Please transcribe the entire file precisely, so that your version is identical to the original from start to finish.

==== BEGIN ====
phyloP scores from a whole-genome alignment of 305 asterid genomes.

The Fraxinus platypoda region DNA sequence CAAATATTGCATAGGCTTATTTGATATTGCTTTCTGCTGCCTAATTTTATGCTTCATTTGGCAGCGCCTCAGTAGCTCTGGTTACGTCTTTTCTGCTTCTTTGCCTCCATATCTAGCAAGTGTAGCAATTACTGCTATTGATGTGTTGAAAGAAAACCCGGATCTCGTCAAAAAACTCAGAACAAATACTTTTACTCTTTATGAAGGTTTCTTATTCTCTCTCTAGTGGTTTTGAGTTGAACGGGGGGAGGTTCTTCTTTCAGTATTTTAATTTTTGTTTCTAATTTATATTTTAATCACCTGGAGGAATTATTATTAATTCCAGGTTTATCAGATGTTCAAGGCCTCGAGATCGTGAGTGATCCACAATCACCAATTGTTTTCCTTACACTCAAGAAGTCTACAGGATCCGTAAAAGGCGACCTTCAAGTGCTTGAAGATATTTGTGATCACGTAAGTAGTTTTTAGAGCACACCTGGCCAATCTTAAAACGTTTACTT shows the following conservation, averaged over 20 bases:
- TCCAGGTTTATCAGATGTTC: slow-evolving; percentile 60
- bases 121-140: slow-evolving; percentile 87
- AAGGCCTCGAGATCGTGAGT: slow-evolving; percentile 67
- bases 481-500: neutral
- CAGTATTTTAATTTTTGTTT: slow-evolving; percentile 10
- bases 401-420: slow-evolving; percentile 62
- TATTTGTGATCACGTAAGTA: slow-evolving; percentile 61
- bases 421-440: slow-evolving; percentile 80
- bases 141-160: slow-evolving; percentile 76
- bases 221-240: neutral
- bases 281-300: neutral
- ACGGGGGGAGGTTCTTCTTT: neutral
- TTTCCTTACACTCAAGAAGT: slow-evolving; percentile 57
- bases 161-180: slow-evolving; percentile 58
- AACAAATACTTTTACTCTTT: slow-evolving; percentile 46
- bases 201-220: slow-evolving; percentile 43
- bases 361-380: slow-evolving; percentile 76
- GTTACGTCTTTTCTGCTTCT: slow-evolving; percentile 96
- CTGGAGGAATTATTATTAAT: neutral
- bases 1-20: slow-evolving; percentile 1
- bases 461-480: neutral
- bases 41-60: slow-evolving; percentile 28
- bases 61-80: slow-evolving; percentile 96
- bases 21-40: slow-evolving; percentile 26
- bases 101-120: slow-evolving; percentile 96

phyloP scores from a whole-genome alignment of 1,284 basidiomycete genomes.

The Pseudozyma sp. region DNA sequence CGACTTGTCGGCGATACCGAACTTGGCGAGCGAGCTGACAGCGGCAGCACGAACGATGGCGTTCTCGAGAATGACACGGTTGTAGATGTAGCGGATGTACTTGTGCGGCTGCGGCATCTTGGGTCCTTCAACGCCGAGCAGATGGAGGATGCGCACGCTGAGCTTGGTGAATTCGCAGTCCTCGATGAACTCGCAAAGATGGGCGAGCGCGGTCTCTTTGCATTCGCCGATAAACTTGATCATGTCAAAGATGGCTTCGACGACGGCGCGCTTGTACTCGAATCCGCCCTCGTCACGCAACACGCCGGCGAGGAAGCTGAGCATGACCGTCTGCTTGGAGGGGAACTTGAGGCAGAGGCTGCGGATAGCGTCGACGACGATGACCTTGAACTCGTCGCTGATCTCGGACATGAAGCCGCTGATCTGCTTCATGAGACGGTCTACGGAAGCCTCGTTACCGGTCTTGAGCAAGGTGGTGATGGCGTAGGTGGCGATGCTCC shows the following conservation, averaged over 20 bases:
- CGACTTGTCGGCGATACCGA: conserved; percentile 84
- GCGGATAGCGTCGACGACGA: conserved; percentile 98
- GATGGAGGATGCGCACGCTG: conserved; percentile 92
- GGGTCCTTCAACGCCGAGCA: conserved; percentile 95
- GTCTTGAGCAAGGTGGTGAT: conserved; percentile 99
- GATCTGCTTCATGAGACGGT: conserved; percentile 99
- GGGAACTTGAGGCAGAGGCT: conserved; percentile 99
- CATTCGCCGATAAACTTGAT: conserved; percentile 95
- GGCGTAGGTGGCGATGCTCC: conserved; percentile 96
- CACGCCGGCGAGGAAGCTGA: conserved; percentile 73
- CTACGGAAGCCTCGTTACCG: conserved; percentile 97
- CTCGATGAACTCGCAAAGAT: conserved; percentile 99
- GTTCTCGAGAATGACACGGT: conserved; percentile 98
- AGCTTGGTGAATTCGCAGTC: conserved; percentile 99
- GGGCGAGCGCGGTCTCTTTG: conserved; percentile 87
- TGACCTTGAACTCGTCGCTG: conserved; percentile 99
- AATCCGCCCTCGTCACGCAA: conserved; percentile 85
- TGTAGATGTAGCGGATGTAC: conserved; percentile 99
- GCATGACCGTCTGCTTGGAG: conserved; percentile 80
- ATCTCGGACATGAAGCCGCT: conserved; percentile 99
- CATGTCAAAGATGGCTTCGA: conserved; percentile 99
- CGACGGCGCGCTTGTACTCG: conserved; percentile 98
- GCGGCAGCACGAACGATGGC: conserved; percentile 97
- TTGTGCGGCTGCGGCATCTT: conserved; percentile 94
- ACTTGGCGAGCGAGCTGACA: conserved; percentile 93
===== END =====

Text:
phyloP scores from a whole-genome alignment of 305 asterid genomes.

The Fraxinus platypoda region DNA sequence CAAATATTGCATAGGCTTATTTGATATTGCTTTCTGCTGCCTAATTTTATGCTTCATTTGGCAGCGCCTCAGTAGCTCTGGTTACGTCTTTTCTGCTTCTTTGCCTCCATATCTAGCAAGTGTAGCAATTACTGCTATTGATGTGTTGAAAGAAAACCCGGATCTCGTCAAAAAACTCAGAACAAATACTTTTACTCTTTATGAAGGTTTCTTATTCTCTCTCTAGTGGTTTTGAGTTGAACGGGGGGAGGTTCTTCTTTCAGTATTTTAATTTTTGTTTCTAATTTATATTTTAATCACCTGGAGGAATTATTATTAATTCCAGGTTTATCAGATGTTCAAGGCCTCGAGATCGTGAGTGATCCACAATCACCAATTGTTTTCCTTACACTCAAGAAGTCTACAGGATCCGTAAAAGGCGACCTTCAAGTGCTTGAAGATATTTGTGATCACGTAAGTAGTTTTTAGAGCACACCTGGCCAATCTTAAAACGTTTACTT shows the following conservation, averaged over 20 bases:
- TCCAGGTTTATCAGATGTTC: slow-evolving; percentile 60
- bases 121-140: slow-evolving; percentile 87
- AAGGCCTCGAGATCGTGAGT: slow-evolving; percentile 67
- bases 481-500: neutral
- CAGTATTTTAATTTTTGTTT: slow-evolving; percentile 10
- bases 401-420: slow-evolving; percentile 62
- TATTTGTGATCACGTAAGTA: slow-evolving; percentile 61
- bases 421-440: slow-evolving; percentile 80
- bases 141-160: slow-evolving; percentile 76
- bases 221-240: neutral
- bases 281-300: neutral
- ACGGGGGGAGGTTCTTCTTT: neutral
- TTTCCTTACACTCAAGAAGT: slow-evolving; percentile 57
- bases 161-180: slow-evolving; percentile 58
- AACAAATACTTTTACTCTTT: slow-evolving; percentile 46
- bases 201-220: slow-evolving; percentile 43
- bases 361-380: slow-evolving; percentile 76
- GTTACGTCTTTTCTGCTTCT: slow-evolving; percentile 96
- CTGGAGGAATTATTATTAAT: neutral
- bases 1-20: slow-evolving; percentile 1
- bases 461-480: neutral
- bases 41-60: slow-evolving; percentile 28
- bases 61-80: slow-evolving; percentile 96
- bases 21-40: slow-evolving; percentile 26
- bases 101-120: slow-evolving; percentile 96

phyloP scores from a whole-genome alignment of 1,284 basidiomycete genomes.

The Pseudozyma sp. region DNA sequence CGACTTGTCGGCGATACCGAACTTGGCGAGCGAGCTGACAGCGGCAGCACGAACGATGGCGTTCTCGAGAATGACACGGTTGTAGATGTAGCGGATGTACTTGTGCGGCTGCGGCATCTTGGGTCCTTCAACGCCGAGCAGATGGAGGATGCGCACGCTGAGCTTGGTGAATTCGCAGTCCTCGATGAACTCGCAAAGATGGGCGAGCGCGGTCTCTTTGCATTCGCCGATAAACTTGATCATGTCAAAGATGGCTTCGACGACGGCGCGCTTGTACTCGAATCCGCCCTCGTCACGCAACACGCCGGCGAGGAAGCTGAGCATGACCGTCTGCTTGGAGGGGAACTTGAGGCAGAGGCTGCGGATAGCGTCGACGACGATGACCTTGAACTCGTCGCTGATCTCGGACATGAAGCCGCTGATCTGCTTCATGAGACGGTCTACGGAAGCCTCGTTACCGGTCTTGAGCAAGGTGGTGATGGCGTAGGTGGCGATGCTCC shows the following conservation, averaged over 20 bases:
- CGACTTGTCGGCGATACCGA: conserved; percentile 84
- GCGGATAGCGTCGACGACGA: conserved; percentile 98
- GATGGAGGATGCGCACGCTG: conserved; percentile 92
- GGGTCCTTCAACGCCGAGCA: conserved; percentile 95
- GTCTTGAGCAAGGTGGTGAT: conserved; percentile 99
- GATCTGCTTCATGAGACGGT: conserved; percentile 99
- GGGAACTTGAGGCAGAGGCT: conserved; percentile 99
- CATTCGCCGATAAACTTGAT: conserved; percentile 95
- GGCGTAGGTGGCGATGCTCC: conserved; percentile 96
- CACGCCGGCGAGGAAGCTGA: conserved; percentile 73
- CTACGGAAGCCTCGTTACCG: conserved; percentile 97
- CTCGATGAACTCGCAAAGAT: conserved; percentile 99
- GTTCTCGAGAATGACACGGT: conserved; percentile 98
- AGCTTGGTGAATTCGCAGTC: conserved; percentile 99
- GGGCGAGCGCGGTCTCTTTG: conserved; percentile 87
- TGACCTTGAACTCGTCGCTG: conserved; percentile 99
- AATCCGCCCTCGTCACGCAA: conserved; percentile 85
- TGTAGATGTAGCGGATGTAC: conserved; percentile 99
- GCATGACCGTCTGCTTGGAG: conserved; percentile 80
- ATCTCGGACATGAAGCCGCT: conserved; percentile 99
- CATGTCAAAGATGGCTTCGA: conserved; percentile 99
- CGACGGCGCGCTTGTACTCG: conserved; percentile 98
- GCGGCAGCACGAACGATGGC: conserved; percentile 97
- TTGTGCGGCTGCGGCATCTT: conserved; percentile 94
- ACTTGGCGAGCGAGCTGACA: conserved; percentile 93